Tag Archives: forests

The Hidden Life of Trees

The Hidden Life of Trees: What They Feel, How They Communicate – Discoveries from a Secret WorldThe Hidden Life of Trees: What They Feel, How They Communicate – Discoveries from a Secret World by Peter Wohlleben

If trees could speak, what might they say? I’ve written stories about this. I’ve grown up in their company, with a forest stretching out behind my home that I’ve still never fully explored. I speculate on what the trees might say, but Peter Wohlleben, a German forester turned conservationist, insists in the doubly subtitled The Hidden Life of Trees: What They Feel, How They Communicate: Discoveries from a Secret World, that they most certainly are talking. Primary to this argument is the discovery that seems expected and unsurprising if you grew up watching movies like Ferngully or reading fairy tales: that trees, of all species, in a healthy forest are connected, that they work together as a linked super-organism, and that they together contribute to the overall health of the forest in a way greater than the sum of its parts.

Of course, today we would want to understand a mechanism for such a claim, and Wohlleben (“good life” in German) provides one from recent studies. Beneath the ground, the roots of trees are connected in a vast fungal network that allows them to share resources and pass chemical signals (in other words, communicate). Unfortunately, scientists can’t resist the parallels and insist on calling this the “wood wide web.” Awfulness of that label aside, the observed implications are remarkable: trees between different species can share resources, they can pass messages, and older trees can even “teach” younger trees. All of this, Wohlleben argues, is part of how the forest survives and flourishes.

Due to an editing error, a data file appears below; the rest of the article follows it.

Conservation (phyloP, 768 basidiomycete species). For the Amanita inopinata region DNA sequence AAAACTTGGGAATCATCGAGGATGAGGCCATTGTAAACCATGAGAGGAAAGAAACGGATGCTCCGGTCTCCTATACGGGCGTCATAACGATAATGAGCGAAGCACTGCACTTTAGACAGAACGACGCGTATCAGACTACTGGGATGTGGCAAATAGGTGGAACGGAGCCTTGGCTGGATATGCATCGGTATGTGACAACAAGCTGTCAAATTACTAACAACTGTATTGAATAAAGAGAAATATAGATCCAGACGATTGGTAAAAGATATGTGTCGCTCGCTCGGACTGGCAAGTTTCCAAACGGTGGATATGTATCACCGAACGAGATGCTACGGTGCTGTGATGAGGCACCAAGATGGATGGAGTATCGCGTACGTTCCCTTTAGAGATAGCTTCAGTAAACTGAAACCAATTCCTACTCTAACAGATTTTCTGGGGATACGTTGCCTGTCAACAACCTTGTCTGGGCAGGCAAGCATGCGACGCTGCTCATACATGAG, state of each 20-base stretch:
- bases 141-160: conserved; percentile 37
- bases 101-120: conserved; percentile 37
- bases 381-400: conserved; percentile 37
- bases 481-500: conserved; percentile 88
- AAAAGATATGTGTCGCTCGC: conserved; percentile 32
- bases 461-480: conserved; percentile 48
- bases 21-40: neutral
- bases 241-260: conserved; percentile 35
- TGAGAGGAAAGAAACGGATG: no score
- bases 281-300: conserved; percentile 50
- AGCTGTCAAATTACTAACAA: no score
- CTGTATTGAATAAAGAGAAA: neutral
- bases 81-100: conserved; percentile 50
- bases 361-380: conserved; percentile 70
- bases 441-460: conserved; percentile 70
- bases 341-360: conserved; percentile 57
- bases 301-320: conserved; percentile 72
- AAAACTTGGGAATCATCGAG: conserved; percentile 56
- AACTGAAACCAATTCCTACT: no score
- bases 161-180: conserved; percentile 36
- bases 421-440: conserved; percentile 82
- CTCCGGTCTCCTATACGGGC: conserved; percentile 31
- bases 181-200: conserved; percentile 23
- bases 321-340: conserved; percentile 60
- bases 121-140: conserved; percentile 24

This form of connectivity is central to Wohlleben’s book, though the book does not focus exclusively on this topic. The work is a series of short chapters that offer vignettes on different aspects of the forest. But though they don’t all treat the nature of the “wood wide web” (ugh), they all do emphasize the connectedness of the forest, for instance how it moderates temperature by creating a microclimate or tempers the wind velocity of storms, how it collectively adds to soil health or controls pests. Wohlleben brings a keen eye for detail in his descriptions of the traits and growth patterns of species in his old-growth European forests, where he worked first evaluating forests as economic resources as a forester and now views them through the lens of conservation.

I think our descendants will rightly think us idiots for the assumption that organisms are isolates, that they can be conceptually reduced to living machines that operate more or less individually. It’s the assumption that you could plant an oak alongside a city sidewalk and expect it would grow into the same organism that it would in a forest. People, animals, plants—I think our descendants will chide us for approaching these things as individuals first and only secondly in respect of the systems in which they are a part of, instead of starting the other way around.

This is what Wohlleben does in his book of rather (pleasantly) scattered information and anecdotes: see the forest first, as an integrated system, and only secondly analyze the trees within it. As just one example of this, he talks about the development of trees inside and outside a forest. Inside a forest, they grow slowly, shielded, sometimes nurtured, sometimes stunted by the shade of their parents, maturing gradually over several decades before they reach the crown and have a chance at gathering large amounts of light. Yet this slow growth, regulated by the forest, Wohlleben argues, is essential for ensuring that the tree will have a long and healthy life.